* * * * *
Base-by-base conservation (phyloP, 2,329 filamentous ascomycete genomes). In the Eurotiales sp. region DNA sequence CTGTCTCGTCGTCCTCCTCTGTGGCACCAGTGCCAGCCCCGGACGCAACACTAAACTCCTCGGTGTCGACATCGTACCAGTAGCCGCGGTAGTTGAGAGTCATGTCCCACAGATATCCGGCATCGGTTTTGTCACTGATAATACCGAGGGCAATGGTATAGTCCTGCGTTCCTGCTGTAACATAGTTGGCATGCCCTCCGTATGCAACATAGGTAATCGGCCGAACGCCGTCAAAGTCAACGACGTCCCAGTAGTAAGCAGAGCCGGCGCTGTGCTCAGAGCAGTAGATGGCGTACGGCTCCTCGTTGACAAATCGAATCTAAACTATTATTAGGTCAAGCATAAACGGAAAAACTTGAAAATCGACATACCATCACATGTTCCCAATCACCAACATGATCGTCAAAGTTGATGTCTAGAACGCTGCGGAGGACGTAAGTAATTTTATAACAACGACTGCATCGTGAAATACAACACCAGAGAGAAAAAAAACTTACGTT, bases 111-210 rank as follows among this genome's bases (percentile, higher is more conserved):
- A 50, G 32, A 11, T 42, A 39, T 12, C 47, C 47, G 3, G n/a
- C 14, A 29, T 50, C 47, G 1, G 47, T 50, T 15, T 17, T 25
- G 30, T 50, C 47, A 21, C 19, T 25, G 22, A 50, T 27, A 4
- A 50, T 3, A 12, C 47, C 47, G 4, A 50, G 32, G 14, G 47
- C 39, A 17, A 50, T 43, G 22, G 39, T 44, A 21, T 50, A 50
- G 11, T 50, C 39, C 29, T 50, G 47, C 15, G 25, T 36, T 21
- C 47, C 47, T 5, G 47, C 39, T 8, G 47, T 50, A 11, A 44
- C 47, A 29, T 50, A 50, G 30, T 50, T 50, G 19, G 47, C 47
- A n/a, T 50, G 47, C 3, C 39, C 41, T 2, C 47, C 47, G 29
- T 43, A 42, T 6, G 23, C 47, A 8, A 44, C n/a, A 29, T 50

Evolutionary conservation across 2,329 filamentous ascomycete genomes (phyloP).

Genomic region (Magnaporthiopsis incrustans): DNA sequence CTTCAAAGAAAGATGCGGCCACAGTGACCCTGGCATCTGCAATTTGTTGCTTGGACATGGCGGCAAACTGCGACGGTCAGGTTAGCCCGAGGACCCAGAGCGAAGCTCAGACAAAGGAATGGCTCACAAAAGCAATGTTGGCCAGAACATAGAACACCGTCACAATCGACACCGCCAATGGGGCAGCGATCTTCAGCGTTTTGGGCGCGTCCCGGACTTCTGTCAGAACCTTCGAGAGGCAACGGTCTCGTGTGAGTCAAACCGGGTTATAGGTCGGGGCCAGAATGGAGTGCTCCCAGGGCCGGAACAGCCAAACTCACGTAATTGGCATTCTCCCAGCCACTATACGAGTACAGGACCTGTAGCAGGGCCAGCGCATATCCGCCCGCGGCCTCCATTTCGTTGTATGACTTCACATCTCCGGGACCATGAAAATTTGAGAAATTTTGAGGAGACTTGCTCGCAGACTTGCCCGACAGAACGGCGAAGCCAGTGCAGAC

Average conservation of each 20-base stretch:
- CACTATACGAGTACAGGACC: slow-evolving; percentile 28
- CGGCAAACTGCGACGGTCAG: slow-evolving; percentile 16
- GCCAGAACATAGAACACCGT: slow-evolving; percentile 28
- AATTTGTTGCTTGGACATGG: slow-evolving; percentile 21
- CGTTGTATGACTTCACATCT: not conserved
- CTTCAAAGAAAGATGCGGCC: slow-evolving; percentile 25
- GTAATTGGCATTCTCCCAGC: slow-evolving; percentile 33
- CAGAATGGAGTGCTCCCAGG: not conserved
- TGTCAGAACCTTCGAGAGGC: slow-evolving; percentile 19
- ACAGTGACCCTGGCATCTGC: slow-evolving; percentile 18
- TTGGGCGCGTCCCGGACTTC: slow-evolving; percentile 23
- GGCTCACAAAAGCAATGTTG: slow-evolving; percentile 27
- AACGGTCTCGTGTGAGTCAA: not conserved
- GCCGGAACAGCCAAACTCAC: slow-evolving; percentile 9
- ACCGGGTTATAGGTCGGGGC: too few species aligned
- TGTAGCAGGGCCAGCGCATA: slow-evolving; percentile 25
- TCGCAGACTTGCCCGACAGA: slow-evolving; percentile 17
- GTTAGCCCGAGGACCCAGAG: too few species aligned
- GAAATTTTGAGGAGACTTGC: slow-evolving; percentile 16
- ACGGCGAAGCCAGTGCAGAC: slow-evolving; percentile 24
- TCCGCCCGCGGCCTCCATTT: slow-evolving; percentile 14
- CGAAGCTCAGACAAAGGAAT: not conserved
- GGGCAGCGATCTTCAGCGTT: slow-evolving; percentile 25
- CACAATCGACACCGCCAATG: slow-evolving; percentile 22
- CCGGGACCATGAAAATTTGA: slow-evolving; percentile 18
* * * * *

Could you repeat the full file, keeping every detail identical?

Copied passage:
Base-by-base conservation (phyloP, 2,329 filamentous ascomycete genomes). In the Eurotiales sp. region DNA sequence CTGTCTCGTCGTCCTCCTCTGTGGCACCAGTGCCAGCCCCGGACGCAACACTAAACTCCTCGGTGTCGACATCGTACCAGTAGCCGCGGTAGTTGAGAGTCATGTCCCACAGATATCCGGCATCGGTTTTGTCACTGATAATACCGAGGGCAATGGTATAGTCCTGCGTTCCTGCTGTAACATAGTTGGCATGCCCTCCGTATGCAACATAGGTAATCGGCCGAACGCCGTCAAAGTCAACGACGTCCCAGTAGTAAGCAGAGCCGGCGCTGTGCTCAGAGCAGTAGATGGCGTACGGCTCCTCGTTGACAAATCGAATCTAAACTATTATTAGGTCAAGCATAAACGGAAAAACTTGAAAATCGACATACCATCACATGTTCCCAATCACCAACATGATCGTCAAAGTTGATGTCTAGAACGCTGCGGAGGACGTAAGTAATTTTATAACAACGACTGCATCGTGAAATACAACACCAGAGAGAAAAAAAACTTACGTT, bases 111-210 rank as follows among this genome's bases (percentile, higher is more conserved):
- A 50, G 32, A 11, T 42, A 39, T 12, C 47, C 47, G 3, G n/a
- C 14, A 29, T 50, C 47, G 1, G 47, T 50, T 15, T 17, T 25
- G 30, T 50, C 47, A 21, C 19, T 25, G 22, A 50, T 27, A 4
- A 50, T 3, A 12, C 47, C 47, G 4, A 50, G 32, G 14, G 47
- C 39, A 17, A 50, T 43, G 22, G 39, T 44, A 21, T 50, A 50
- G 11, T 50, C 39, C 29, T 50, G 47, C 15, G 25, T 36, T 21
- C 47, C 47, T 5, G 47, C 39, T 8, G 47, T 50, A 11, A 44
- C 47, A 29, T 50, A 50, G 30, T 50, T 50, G 19, G 47, C 47
- A n/a, T 50, G 47, C 3, C 39, C 41, T 2, C 47, C 47, G 29
- T 43, A 42, T 6, G 23, C 47, A 8, A 44, C n/a, A 29, T 50

Evolutionary conservation across 2,329 filamentous ascomycete genomes (phyloP).

Genomic region (Magnaporthiopsis incrustans): DNA sequence CTTCAAAGAAAGATGCGGCCACAGTGACCCTGGCATCTGCAATTTGTTGCTTGGACATGGCGGCAAACTGCGACGGTCAGGTTAGCCCGAGGACCCAGAGCGAAGCTCAGACAAAGGAATGGCTCACAAAAGCAATGTTGGCCAGAACATAGAACACCGTCACAATCGACACCGCCAATGGGGCAGCGATCTTCAGCGTTTTGGGCGCGTCCCGGACTTCTGTCAGAACCTTCGAGAGGCAACGGTCTCGTGTGAGTCAAACCGGGTTATAGGTCGGGGCCAGAATGGAGTGCTCCCAGGGCCGGAACAGCCAAACTCACGTAATTGGCATTCTCCCAGCCACTATACGAGTACAGGACCTGTAGCAGGGCCAGCGCATATCCGCCCGCGGCCTCCATTTCGTTGTATGACTTCACATCTCCGGGACCATGAAAATTTGAGAAATTTTGAGGAGACTTGCTCGCAGACTTGCCCGACAGAACGGCGAAGCCAGTGCAGAC

Average conservation of each 20-base stretch:
- CACTATACGAGTACAGGACC: slow-evolving; percentile 28
- CGGCAAACTGCGACGGTCAG: slow-evolving; percentile 16
- GCCAGAACATAGAACACCGT: slow-evolving; percentile 28
- AATTTGTTGCTTGGACATGG: slow-evolving; percentile 21
- CGTTGTATGACTTCACATCT: not conserved
- CTTCAAAGAAAGATGCGGCC: slow-evolving; percentile 25
- GTAATTGGCATTCTCCCAGC: slow-evolving; percentile 33
- CAGAATGGAGTGCTCCCAGG: not conserved
- TGTCAGAACCTTCGAGAGGC: slow-evolving; percentile 19
- ACAGTGACCCTGGCATCTGC: slow-evolving; percentile 18
- TTGGGCGCGTCCCGGACTTC: slow-evolving; percentile 23
- GGCTCACAAAAGCAATGTTG: slow-evolving; percentile 27
- AACGGTCTCGTGTGAGTCAA: not conserved
- GCCGGAACAGCCAAACTCAC: slow-evolving; percentile 9
- ACCGGGTTATAGGTCGGGGC: too few species aligned
- TGTAGCAGGGCCAGCGCATA: slow-evolving; percentile 25
- TCGCAGACTTGCCCGACAGA: slow-evolving; percentile 17
- GTTAGCCCGAGGACCCAGAG: too few species aligned
- GAAATTTTGAGGAGACTTGC: slow-evolving; percentile 16
- ACGGCGAAGCCAGTGCAGAC: slow-evolving; percentile 24
- TCCGCCCGCGGCCTCCATTT: slow-evolving; percentile 14
- CGAAGCTCAGACAAAGGAAT: not conserved
- GGGCAGCGATCTTCAGCGTT: slow-evolving; percentile 25
- CACAATCGACACCGCCAATG: slow-evolving; percentile 22
- CCGGGACCATGAAAATTTGA: slow-evolving; percentile 18